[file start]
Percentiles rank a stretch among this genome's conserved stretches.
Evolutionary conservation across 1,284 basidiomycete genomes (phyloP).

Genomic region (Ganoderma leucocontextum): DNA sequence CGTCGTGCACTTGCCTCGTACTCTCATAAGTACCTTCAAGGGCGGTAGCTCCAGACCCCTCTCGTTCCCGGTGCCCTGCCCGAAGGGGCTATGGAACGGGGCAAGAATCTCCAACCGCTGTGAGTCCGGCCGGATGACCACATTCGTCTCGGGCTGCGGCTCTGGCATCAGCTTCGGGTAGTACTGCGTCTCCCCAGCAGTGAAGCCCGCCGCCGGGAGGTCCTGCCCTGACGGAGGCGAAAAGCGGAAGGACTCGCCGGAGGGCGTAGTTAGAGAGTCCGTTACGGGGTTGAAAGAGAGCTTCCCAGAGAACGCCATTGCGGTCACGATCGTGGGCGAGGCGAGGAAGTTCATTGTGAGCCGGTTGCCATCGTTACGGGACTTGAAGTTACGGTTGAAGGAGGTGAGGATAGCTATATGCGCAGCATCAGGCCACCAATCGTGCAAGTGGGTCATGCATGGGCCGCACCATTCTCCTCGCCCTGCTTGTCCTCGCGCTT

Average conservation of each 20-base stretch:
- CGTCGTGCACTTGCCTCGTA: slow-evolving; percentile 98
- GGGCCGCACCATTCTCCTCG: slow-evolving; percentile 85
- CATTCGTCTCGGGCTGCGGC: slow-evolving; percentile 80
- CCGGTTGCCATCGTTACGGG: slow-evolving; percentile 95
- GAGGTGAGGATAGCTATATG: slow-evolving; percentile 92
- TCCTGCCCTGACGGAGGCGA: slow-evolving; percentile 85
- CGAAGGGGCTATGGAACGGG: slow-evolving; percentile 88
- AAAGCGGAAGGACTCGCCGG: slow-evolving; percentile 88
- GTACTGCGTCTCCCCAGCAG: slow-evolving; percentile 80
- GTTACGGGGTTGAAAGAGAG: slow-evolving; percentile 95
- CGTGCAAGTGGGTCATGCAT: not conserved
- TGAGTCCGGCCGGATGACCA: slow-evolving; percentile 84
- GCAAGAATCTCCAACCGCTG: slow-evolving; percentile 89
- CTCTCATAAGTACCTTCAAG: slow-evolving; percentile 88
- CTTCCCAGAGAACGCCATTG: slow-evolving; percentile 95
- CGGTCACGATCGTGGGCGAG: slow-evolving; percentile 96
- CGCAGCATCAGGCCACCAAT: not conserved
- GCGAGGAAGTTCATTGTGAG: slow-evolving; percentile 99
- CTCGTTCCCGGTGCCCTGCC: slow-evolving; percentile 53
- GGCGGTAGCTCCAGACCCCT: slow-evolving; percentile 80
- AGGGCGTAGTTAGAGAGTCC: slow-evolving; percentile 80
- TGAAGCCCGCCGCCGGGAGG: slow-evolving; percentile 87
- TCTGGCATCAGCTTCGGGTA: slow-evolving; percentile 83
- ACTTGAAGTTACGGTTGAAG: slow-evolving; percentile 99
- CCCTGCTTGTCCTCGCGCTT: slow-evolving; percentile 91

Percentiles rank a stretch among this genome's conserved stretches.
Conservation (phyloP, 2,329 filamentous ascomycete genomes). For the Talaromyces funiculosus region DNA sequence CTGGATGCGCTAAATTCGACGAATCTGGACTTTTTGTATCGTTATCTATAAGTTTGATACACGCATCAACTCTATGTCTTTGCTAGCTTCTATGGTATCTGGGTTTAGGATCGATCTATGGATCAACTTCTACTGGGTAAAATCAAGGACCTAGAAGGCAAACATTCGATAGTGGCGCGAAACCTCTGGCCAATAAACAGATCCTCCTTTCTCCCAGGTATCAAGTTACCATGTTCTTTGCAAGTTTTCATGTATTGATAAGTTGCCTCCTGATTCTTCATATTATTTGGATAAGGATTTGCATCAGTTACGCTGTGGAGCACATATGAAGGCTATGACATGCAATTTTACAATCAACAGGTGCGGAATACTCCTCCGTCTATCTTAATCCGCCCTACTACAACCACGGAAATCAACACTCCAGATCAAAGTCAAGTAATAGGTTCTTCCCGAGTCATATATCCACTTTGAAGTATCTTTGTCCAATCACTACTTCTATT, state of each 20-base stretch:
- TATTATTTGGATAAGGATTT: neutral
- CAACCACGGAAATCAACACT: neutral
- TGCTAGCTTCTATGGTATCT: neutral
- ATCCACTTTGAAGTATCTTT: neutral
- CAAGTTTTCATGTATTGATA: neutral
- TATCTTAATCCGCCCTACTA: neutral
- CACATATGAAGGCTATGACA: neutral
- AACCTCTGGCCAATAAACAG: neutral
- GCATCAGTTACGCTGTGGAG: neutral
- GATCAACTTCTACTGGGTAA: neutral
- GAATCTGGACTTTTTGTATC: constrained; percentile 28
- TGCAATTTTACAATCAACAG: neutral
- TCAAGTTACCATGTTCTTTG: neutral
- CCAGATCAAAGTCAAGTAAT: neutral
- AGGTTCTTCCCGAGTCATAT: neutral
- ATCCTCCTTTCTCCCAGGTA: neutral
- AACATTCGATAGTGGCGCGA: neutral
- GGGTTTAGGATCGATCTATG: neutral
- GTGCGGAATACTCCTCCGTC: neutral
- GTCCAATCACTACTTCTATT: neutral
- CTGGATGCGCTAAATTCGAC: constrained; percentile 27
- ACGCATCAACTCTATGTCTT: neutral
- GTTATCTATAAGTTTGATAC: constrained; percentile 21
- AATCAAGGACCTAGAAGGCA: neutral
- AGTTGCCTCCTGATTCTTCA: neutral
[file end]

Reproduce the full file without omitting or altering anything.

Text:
Percentiles rank a stretch among this genome's conserved stretches.
Evolutionary conservation across 1,284 basidiomycete genomes (phyloP).

Genomic region (Ganoderma leucocontextum): DNA sequence CGTCGTGCACTTGCCTCGTACTCTCATAAGTACCTTCAAGGGCGGTAGCTCCAGACCCCTCTCGTTCCCGGTGCCCTGCCCGAAGGGGCTATGGAACGGGGCAAGAATCTCCAACCGCTGTGAGTCCGGCCGGATGACCACATTCGTCTCGGGCTGCGGCTCTGGCATCAGCTTCGGGTAGTACTGCGTCTCCCCAGCAGTGAAGCCCGCCGCCGGGAGGTCCTGCCCTGACGGAGGCGAAAAGCGGAAGGACTCGCCGGAGGGCGTAGTTAGAGAGTCCGTTACGGGGTTGAAAGAGAGCTTCCCAGAGAACGCCATTGCGGTCACGATCGTGGGCGAGGCGAGGAAGTTCATTGTGAGCCGGTTGCCATCGTTACGGGACTTGAAGTTACGGTTGAAGGAGGTGAGGATAGCTATATGCGCAGCATCAGGCCACCAATCGTGCAAGTGGGTCATGCATGGGCCGCACCATTCTCCTCGCCCTGCTTGTCCTCGCGCTT

Average conservation of each 20-base stretch:
- CGTCGTGCACTTGCCTCGTA: slow-evolving; percentile 98
- GGGCCGCACCATTCTCCTCG: slow-evolving; percentile 85
- CATTCGTCTCGGGCTGCGGC: slow-evolving; percentile 80
- CCGGTTGCCATCGTTACGGG: slow-evolving; percentile 95
- GAGGTGAGGATAGCTATATG: slow-evolving; percentile 92
- TCCTGCCCTGACGGAGGCGA: slow-evolving; percentile 85
- CGAAGGGGCTATGGAACGGG: slow-evolving; percentile 88
- AAAGCGGAAGGACTCGCCGG: slow-evolving; percentile 88
- GTACTGCGTCTCCCCAGCAG: slow-evolving; percentile 80
- GTTACGGGGTTGAAAGAGAG: slow-evolving; percentile 95
- CGTGCAAGTGGGTCATGCAT: not conserved
- TGAGTCCGGCCGGATGACCA: slow-evolving; percentile 84
- GCAAGAATCTCCAACCGCTG: slow-evolving; percentile 89
- CTCTCATAAGTACCTTCAAG: slow-evolving; percentile 88
- CTTCCCAGAGAACGCCATTG: slow-evolving; percentile 95
- CGGTCACGATCGTGGGCGAG: slow-evolving; percentile 96
- CGCAGCATCAGGCCACCAAT: not conserved
- GCGAGGAAGTTCATTGTGAG: slow-evolving; percentile 99
- CTCGTTCCCGGTGCCCTGCC: slow-evolving; percentile 53
- GGCGGTAGCTCCAGACCCCT: slow-evolving; percentile 80
- AGGGCGTAGTTAGAGAGTCC: slow-evolving; percentile 80
- TGAAGCCCGCCGCCGGGAGG: slow-evolving; percentile 87
- TCTGGCATCAGCTTCGGGTA: slow-evolving; percentile 83
- ACTTGAAGTTACGGTTGAAG: slow-evolving; percentile 99
- CCCTGCTTGTCCTCGCGCTT: slow-evolving; percentile 91

Percentiles rank a stretch among this genome's conserved stretches.
Conservation (phyloP, 2,329 filamentous ascomycete genomes). For the Talaromyces funiculosus region DNA sequence CTGGATGCGCTAAATTCGACGAATCTGGACTTTTTGTATCGTTATCTATAAGTTTGATACACGCATCAACTCTATGTCTTTGCTAGCTTCTATGGTATCTGGGTTTAGGATCGATCTATGGATCAACTTCTACTGGGTAAAATCAAGGACCTAGAAGGCAAACATTCGATAGTGGCGCGAAACCTCTGGCCAATAAACAGATCCTCCTTTCTCCCAGGTATCAAGTTACCATGTTCTTTGCAAGTTTTCATGTATTGATAAGTTGCCTCCTGATTCTTCATATTATTTGGATAAGGATTTGCATCAGTTACGCTGTGGAGCACATATGAAGGCTATGACATGCAATTTTACAATCAACAGGTGCGGAATACTCCTCCGTCTATCTTAATCCGCCCTACTACAACCACGGAAATCAACACTCCAGATCAAAGTCAAGTAATAGGTTCTTCCCGAGTCATATATCCACTTTGAAGTATCTTTGTCCAATCACTACTTCTATT, state of each 20-base stretch:
- TATTATTTGGATAAGGATTT: neutral
- CAACCACGGAAATCAACACT: neutral
- TGCTAGCTTCTATGGTATCT: neutral
- ATCCACTTTGAAGTATCTTT: neutral
- CAAGTTTTCATGTATTGATA: neutral
- TATCTTAATCCGCCCTACTA: neutral
- CACATATGAAGGCTATGACA: neutral
- AACCTCTGGCCAATAAACAG: neutral
- GCATCAGTTACGCTGTGGAG: neutral
- GATCAACTTCTACTGGGTAA: neutral
- GAATCTGGACTTTTTGTATC: constrained; percentile 28
- TGCAATTTTACAATCAACAG: neutral
- TCAAGTTACCATGTTCTTTG: neutral
- CCAGATCAAAGTCAAGTAAT: neutral
- AGGTTCTTCCCGAGTCATAT: neutral
- ATCCTCCTTTCTCCCAGGTA: neutral
- AACATTCGATAGTGGCGCGA: neutral
- GGGTTTAGGATCGATCTATG: neutral
- GTGCGGAATACTCCTCCGTC: neutral
- GTCCAATCACTACTTCTATT: neutral
- CTGGATGCGCTAAATTCGAC: constrained; percentile 27
- ACGCATCAACTCTATGTCTT: neutral
- GTTATCTATAAGTTTGATAC: constrained; percentile 21
- AATCAAGGACCTAGAAGGCA: neutral
- AGTTGCCTCCTGATTCTTCA: neutral